Self Myofascial Release Foam Roller

Foam Rolling, or Self Myofascial Release (SMR) is a method of self-massage.  Originally used in a therapeutic setting, foam rolling is currently trending in the fitness industry because of its proven results at increasing flexibility, relieving pain, and improving mobility overall.  SMR can be performed with a foam roller, tennis balls, or hands.  There are a variety of types of foam rollers:

  • cylindrical rollers
  • half rollers
  • contoured rollers
  • grid rollers
  • deep-tissue rollers


Each roller is made differently and often serves different purposes.  For those new to foam rolling, it is best to begin with a basic cylindrical roller.  These rollers come in three densities to accommodate the needs of the individual.  First time users should begin with a soft roller and progress up to a moderately firm roller.  For individuals with high levels of physical activity, firm rollers are best to deepen the massage.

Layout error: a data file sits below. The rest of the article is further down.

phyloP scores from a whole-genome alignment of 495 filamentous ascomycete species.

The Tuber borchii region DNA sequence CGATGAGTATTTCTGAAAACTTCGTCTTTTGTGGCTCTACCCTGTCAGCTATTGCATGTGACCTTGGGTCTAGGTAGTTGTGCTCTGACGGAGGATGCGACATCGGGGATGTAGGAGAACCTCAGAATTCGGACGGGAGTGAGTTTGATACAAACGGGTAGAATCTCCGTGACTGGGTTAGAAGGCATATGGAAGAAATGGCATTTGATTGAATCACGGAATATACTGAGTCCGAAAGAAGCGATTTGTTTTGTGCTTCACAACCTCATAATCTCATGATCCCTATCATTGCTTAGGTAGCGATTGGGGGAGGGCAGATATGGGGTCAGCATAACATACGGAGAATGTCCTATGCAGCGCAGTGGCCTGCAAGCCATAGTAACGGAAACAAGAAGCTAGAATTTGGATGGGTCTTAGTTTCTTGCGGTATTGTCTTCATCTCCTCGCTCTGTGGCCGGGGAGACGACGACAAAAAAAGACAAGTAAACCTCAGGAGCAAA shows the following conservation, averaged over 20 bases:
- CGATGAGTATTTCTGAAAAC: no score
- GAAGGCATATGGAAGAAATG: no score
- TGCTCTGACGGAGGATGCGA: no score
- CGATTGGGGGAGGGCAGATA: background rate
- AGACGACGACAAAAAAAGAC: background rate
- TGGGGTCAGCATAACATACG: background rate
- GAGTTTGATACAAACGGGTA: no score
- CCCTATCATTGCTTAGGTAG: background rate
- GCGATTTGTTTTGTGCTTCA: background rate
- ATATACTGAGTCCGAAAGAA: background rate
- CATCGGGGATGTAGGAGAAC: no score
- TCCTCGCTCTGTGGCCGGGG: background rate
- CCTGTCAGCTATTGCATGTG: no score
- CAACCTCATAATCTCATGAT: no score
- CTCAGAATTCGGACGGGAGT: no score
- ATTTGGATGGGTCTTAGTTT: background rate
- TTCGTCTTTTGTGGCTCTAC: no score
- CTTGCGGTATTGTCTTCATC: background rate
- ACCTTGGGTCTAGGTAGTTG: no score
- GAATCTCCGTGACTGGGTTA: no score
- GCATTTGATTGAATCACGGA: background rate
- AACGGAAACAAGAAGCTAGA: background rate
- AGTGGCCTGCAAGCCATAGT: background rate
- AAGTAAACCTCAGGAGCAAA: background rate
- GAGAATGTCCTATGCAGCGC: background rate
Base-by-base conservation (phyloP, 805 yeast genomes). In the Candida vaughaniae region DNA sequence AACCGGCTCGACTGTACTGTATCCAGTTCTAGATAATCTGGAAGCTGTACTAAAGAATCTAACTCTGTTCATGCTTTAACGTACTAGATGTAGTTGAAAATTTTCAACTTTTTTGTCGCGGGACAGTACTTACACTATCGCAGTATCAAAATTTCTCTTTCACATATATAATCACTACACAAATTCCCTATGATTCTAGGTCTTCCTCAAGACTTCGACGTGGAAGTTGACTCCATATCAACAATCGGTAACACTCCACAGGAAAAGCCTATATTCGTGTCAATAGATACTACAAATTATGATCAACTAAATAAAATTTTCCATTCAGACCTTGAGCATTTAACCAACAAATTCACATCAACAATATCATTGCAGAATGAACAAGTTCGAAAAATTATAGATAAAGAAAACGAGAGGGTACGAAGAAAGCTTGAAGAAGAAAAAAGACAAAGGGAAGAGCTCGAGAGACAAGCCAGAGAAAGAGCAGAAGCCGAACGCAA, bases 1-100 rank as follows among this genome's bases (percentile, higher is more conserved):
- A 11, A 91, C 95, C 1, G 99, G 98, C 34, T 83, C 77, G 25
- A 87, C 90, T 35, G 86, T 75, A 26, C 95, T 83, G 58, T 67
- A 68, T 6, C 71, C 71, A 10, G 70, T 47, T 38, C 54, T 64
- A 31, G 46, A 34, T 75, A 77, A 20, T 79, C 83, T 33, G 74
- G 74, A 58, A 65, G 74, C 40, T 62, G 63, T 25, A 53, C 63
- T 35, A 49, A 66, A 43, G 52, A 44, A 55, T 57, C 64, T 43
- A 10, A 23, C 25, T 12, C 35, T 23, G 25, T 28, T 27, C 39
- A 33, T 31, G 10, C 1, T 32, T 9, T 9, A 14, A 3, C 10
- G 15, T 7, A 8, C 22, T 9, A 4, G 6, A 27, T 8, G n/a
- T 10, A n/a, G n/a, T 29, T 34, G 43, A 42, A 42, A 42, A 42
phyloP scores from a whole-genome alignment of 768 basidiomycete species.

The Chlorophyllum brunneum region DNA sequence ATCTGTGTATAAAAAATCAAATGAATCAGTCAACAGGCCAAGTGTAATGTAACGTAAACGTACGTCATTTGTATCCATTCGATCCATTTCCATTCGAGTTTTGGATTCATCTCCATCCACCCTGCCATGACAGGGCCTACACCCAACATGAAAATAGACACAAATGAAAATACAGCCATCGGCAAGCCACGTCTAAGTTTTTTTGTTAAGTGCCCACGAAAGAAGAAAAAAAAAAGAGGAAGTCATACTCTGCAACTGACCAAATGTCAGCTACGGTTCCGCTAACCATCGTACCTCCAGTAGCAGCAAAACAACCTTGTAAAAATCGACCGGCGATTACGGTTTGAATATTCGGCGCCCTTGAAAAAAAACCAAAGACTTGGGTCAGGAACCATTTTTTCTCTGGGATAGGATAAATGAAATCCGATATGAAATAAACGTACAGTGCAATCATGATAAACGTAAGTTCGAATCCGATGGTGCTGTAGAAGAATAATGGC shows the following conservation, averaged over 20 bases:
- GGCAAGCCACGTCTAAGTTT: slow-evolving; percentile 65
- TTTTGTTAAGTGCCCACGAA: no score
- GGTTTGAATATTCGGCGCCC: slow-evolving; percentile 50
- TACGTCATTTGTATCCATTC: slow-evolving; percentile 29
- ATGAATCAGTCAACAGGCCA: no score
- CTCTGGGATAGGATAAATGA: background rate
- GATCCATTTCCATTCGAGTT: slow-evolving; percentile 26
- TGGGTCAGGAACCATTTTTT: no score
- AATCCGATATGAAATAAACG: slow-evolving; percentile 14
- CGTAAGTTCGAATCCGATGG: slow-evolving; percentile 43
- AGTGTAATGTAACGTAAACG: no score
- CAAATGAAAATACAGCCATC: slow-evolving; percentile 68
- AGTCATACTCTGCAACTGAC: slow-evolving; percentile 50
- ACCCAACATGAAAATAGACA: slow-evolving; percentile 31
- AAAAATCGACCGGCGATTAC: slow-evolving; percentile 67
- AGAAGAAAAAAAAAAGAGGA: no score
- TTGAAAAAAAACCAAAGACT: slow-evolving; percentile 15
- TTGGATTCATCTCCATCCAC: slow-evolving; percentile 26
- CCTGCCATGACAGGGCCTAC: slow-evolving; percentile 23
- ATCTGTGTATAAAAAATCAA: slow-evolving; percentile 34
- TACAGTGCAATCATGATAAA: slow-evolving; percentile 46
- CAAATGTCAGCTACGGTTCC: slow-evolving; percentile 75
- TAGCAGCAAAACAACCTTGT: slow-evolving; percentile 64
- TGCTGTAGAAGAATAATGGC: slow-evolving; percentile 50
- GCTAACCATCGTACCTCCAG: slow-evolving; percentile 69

SMR is much like massage therapy at a lower expense.  Athletes and many fitness professionals seek the care of licensed massage therapists to work through muscle tightness and trigger points.  Often though, that expense is too great for most folks.  I certainly don't have time in my schedule to get a massage regularly.  I've found though, that with daily, short sessions with the foam roller (5 - 10 minutes in the morning when I'm waiting for my coffee to cool a bit) I can roll, get the blood flowing and my muscles relax and are ready for the day!

Adding SMR to your class during the stretch segment will teach members how to roll correctly, target specific areas of discomfort, and get on track to improved mobility and function.  As teachers we need to start looking deeper at how we can instruct members in formats that can influence their overall wellness and help them learn skills to perform on their own.  Including five minutes for flexibility is key in rounding out the five areas of fitness: cardiovascular endurance, muscular strength, muscular endurance, flexibility and body composition.  A little bit of work in flexibilty, each day, class, or session will vastly improve members recovery time and ability to perform.  

-In Good Health,